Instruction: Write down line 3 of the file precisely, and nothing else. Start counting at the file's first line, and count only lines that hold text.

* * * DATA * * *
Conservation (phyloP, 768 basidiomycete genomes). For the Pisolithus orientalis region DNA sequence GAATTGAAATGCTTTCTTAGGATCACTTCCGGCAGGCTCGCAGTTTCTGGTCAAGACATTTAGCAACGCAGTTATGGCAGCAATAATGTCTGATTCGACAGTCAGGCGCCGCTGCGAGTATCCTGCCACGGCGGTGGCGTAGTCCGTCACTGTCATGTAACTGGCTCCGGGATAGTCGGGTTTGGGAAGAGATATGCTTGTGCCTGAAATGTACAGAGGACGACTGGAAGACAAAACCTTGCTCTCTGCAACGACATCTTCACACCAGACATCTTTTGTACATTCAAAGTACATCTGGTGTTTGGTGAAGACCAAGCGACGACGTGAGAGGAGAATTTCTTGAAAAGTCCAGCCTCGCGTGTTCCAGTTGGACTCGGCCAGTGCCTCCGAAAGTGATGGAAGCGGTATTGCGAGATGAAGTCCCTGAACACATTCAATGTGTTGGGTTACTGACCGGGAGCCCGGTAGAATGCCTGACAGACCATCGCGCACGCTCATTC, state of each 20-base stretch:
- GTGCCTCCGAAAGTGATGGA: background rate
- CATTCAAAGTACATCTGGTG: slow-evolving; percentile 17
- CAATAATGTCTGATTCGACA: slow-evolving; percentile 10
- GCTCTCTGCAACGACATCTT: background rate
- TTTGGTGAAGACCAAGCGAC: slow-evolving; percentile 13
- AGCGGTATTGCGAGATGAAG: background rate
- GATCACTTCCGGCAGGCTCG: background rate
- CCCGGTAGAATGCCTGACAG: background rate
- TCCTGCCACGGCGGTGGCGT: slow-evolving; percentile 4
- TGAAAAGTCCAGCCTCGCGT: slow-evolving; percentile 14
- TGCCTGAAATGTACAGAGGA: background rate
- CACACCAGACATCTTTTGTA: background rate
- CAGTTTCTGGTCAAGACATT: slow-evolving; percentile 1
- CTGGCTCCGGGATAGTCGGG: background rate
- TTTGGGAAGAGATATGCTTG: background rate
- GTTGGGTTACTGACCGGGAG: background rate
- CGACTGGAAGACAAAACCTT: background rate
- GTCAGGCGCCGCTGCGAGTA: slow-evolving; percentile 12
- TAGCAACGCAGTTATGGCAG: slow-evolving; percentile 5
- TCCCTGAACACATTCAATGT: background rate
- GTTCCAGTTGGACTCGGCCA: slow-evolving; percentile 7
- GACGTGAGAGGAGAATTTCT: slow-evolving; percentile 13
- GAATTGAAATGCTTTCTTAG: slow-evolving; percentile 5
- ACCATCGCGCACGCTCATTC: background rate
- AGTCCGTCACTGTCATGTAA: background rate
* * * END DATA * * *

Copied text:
- CATTCAAAGTACATCTGGTG: slow-evolving; percentile 17